Edward Carpenter: a pioneering open democrat

Sheila Rowbotham
22 October 2008

Edward Carpenter (1844-1929), the socialist advocate of homosexual freedom and women's rights, had an extraordinary impact on the cultural and political landscape of the late 19th and early 20th centuries. His life and work may have receded from view, but his ideas have many resonances in contemporary public debate. To give just one example, his books Love's Coming of Age (1896) would help to define the parameters of "modern" companionate sexual relations. Indeed, when Carpenter has been remembered at all it is as a sexual radical -  but his interest in extending liberty was much broader (see Edward Carpenter: A Life of Liberty and Love, Verso, 2008).

Sheila Rowbotham is professor in the school of social sciences at Mancheter University. Her latest book is Edward Carpenter: A Life of Liberty and Love (Verso, October 2008)

Sheila Rowbotham is a pioneer of feminist scholarship. Her many other works include Woman's Consciousness, Man's World (Pelican 1973), Women in Movement: Feminism and Social Action (Routledge, 1993), A Century of Women: The History of Women in Britain and the United States (Viking 1997) and Promise of a Dream: Remembering the Sixties (Penguin 2000/Verso, 2001)As an undergraduate and fellow at Cambridge in the late 1860s and early 1870s, Carpenter came into contact with a reforming milieu in which the extension of the franchise along with more opportunities for working-class and women's education were all being debated. However the great influence on him was Walt Whitman, whose poems Carpenter came across first in 1868. In 1874 he began a correspondence with Whitman and visited the poet in 1877 and again in 1884. From the great American visionary, Carpenter took the idea of an inner democracy suffusing all aspects of human relating. He sought unsuccessfully to take this message to the working class through a new movement for adult education: University Extension.

The currents of radicalism

The great depression of the 1870s and 1880s led thoughtful Victorians like Edward Carpenter to question the complacent consumerist values of the previous two decades. Withdrawing to a farm at Bradway, outside the great northern industrial English city of Sheffield. Carpenter poured his feelings of alienation into a prose poem called Towards Democracy (1883). This work, critical of the outer arrangements of capitalist society, was at its core driven by a longing for more direct, sensual personal relating.

Carpenter decided to live a self-sufficient lifestyle, and set up as a market-gardener in a new rural retreat: Millthorpe in the Cordwell valley. Around him, the seeds of a new political movement were sprouting: a radical group in the Liberal Party in Sheffield started to demand working-class representation, and the Democratic Federation (later the Social Democratic Federation) - a group inspired by Marxist ideas - was formed. Carpenter was swept into this early socialist movement, along with a few hundred other fervent campaigners who dreamed of the coming conflagration.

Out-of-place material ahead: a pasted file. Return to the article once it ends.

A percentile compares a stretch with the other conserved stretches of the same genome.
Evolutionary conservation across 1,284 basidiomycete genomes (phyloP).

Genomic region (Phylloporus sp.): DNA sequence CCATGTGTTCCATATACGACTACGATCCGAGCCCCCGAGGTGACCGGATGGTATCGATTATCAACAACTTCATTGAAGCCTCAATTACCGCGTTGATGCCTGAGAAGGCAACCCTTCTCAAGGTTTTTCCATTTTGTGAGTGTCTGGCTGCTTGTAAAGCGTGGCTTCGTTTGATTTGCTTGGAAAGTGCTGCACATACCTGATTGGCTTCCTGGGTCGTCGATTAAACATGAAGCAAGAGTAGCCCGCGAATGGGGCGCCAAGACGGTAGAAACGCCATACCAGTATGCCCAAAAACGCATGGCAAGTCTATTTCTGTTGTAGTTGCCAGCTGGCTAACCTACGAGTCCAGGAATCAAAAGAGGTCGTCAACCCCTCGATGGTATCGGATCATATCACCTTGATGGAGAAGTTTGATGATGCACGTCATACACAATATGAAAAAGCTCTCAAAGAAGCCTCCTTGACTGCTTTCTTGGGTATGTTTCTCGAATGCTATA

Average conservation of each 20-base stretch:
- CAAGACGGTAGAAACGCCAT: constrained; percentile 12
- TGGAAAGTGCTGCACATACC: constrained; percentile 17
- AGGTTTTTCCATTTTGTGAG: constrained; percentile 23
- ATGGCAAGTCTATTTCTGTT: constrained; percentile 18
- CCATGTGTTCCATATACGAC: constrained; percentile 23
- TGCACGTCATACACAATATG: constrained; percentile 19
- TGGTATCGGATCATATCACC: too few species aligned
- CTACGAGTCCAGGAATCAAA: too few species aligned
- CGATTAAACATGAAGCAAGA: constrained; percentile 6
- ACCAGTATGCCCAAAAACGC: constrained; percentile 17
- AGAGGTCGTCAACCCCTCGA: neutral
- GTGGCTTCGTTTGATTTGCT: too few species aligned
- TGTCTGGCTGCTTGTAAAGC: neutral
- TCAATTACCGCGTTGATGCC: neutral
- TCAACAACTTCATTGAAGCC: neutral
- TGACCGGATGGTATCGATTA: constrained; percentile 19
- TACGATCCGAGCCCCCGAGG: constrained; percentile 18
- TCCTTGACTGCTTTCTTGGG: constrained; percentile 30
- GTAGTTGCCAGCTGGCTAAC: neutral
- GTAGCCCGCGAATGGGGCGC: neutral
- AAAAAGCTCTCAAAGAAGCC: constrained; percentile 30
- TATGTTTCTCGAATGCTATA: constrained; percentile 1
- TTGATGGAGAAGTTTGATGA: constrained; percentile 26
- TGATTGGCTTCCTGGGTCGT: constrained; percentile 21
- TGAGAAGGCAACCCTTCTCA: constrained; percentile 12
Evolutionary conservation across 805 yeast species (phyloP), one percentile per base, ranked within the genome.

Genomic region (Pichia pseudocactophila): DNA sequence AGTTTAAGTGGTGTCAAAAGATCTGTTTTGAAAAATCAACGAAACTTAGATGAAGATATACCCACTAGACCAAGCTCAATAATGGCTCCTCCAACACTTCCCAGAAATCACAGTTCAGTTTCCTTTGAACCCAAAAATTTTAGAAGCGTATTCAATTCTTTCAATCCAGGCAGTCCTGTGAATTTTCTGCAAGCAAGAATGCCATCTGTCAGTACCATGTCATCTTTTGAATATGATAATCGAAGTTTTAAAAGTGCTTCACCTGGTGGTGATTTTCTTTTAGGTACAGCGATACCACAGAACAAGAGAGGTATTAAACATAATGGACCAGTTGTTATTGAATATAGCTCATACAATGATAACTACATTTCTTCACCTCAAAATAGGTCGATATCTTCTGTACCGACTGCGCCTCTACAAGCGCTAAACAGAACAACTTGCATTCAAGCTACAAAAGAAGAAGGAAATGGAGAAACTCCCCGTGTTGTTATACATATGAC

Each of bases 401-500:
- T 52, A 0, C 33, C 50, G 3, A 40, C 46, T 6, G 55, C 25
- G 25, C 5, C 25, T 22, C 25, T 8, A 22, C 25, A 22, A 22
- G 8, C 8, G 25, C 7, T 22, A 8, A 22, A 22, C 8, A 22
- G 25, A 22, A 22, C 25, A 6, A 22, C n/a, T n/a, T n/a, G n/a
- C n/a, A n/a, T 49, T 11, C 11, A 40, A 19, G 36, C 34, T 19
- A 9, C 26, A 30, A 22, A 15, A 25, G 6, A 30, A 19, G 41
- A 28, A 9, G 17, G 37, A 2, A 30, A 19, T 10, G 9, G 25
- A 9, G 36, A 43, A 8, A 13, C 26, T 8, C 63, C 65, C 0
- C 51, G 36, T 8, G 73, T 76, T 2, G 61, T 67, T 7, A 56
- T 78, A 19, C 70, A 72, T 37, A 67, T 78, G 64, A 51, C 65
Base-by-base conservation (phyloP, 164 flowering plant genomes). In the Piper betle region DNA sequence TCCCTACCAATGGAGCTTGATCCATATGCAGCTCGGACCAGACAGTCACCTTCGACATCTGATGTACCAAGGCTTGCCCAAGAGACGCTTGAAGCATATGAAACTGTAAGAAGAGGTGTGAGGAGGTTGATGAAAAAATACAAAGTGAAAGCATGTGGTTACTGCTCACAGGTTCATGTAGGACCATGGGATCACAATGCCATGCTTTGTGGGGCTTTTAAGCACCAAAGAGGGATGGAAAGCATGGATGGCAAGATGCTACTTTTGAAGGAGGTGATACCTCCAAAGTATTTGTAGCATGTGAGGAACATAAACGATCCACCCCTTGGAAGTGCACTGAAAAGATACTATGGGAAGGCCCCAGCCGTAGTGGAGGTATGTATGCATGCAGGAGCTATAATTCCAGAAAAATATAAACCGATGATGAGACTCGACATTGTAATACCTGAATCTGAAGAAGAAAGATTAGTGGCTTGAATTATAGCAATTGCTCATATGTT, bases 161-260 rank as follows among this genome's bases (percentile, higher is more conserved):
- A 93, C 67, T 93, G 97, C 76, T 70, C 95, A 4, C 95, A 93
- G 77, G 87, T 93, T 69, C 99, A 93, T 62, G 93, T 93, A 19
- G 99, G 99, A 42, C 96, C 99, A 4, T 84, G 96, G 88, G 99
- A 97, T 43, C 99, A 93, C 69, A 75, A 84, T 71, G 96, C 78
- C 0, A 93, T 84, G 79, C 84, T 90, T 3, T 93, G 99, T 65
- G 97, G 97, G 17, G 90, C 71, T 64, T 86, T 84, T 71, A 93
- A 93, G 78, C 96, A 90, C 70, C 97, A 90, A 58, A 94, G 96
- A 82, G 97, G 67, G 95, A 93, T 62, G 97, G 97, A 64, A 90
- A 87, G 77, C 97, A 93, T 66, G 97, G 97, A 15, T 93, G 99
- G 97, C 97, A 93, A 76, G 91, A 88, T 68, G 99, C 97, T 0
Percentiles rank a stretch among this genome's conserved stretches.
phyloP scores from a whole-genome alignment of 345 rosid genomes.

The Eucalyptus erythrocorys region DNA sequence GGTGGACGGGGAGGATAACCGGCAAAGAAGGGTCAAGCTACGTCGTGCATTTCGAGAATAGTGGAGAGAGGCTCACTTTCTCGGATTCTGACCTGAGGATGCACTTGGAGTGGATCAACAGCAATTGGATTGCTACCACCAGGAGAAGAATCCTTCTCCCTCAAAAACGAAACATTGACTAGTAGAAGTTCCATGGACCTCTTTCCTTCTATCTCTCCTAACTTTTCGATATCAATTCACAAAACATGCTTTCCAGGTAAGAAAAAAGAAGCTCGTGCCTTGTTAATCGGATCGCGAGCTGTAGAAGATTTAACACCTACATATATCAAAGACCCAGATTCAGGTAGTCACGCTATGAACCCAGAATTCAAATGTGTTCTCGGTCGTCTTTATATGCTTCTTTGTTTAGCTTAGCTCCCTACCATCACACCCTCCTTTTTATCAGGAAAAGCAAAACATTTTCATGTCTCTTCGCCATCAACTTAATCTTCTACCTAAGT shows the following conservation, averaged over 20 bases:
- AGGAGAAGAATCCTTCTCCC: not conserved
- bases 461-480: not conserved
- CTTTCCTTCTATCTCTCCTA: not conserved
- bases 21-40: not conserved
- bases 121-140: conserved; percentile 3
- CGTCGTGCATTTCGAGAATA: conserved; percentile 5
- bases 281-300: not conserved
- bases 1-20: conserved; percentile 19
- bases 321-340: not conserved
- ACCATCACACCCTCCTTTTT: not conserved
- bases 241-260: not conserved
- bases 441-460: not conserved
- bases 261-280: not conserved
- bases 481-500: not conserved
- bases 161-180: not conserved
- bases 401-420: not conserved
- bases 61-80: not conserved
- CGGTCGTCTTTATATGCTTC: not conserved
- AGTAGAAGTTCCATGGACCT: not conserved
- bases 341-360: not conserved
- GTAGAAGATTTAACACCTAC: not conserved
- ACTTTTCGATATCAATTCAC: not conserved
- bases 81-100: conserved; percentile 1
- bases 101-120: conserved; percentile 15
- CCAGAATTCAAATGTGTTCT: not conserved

When the big bang proved slower in coming than expected, Carpenter decided - like many other radical campaigners before and since - that if a larger transformation was taking its time, it might be a good idea to focus energies in support of some smaller, local changes. In the late 1880s he busied himself in advocacy of progressive education and nude bathing, calling for an end to low- paid sweated work and agitating against environmental pollution in Sheffield.

During the 1890s, as earlier heady hopes of revolution continued to dwindle, Carpenter turned increasingly towards the creation of a new culture of personal relationships through his writings on sexuality. A period when homosexuality was both illegal and vigorously punished - as evidenced in the trials of Oscar Wilde - meant that Carpenter's space for circulating his ideas was severely restricted. However, his pioneering pamphlet Homogenic Love - printed for private circulation by the Manchester Labour Press - passed from hand to hand and exerted a subversive influence.

The atmosphere of fear can be gauged by the fact that Carpenter's publisher, Fisher Unwin, cancelled the contract for Love's Coming of Age; and that the police seized the first volume of Havelock Ellis's The Psychology of Sex on the grounds of obscenity. Carpenter, along with Bernard Shaw, defended Ellis through a Free Press Defence Committee; a detective called John Sweeney, less impressed by free speech, dismissed them as "a nice little gang of Secularists, Socialists, Anarchists and Free-Lovers". 

Also in openDemocracy on defenders of free speech and liberty of thought:

Brian Cathcart, "Joseph Rotblat's humanity" (2 September 2005)

Shaun Walker, "Anna Politkovskaya: death of a professional" (9 October 2006)

Neil Belton, "Mai Ghoussoub in her time" (22 February 2007)

John Jackson, "Alice Wheeldon and the attorney-general" (18 April 2007)

Tom Lodge, "Nelson Mandela: assessing the icon" (18 July 2008)

Irina Novakova, "Georgi Markov: the truth that killed" (11 September 2008)

Also - visit OurKingdom, openDemocracy's section offering comment, analysis and debate on Britain's political futureCarpenter's homosexuality inclined him towards those who were outcasts. He became a crucial figure in a series of overlapping networks of homosexual and bisexual men and lesbian women. When Carpenter was finally able to write on homosexuality and lesbianism in the 1900s, his books would help break the silence around same-sex love (see .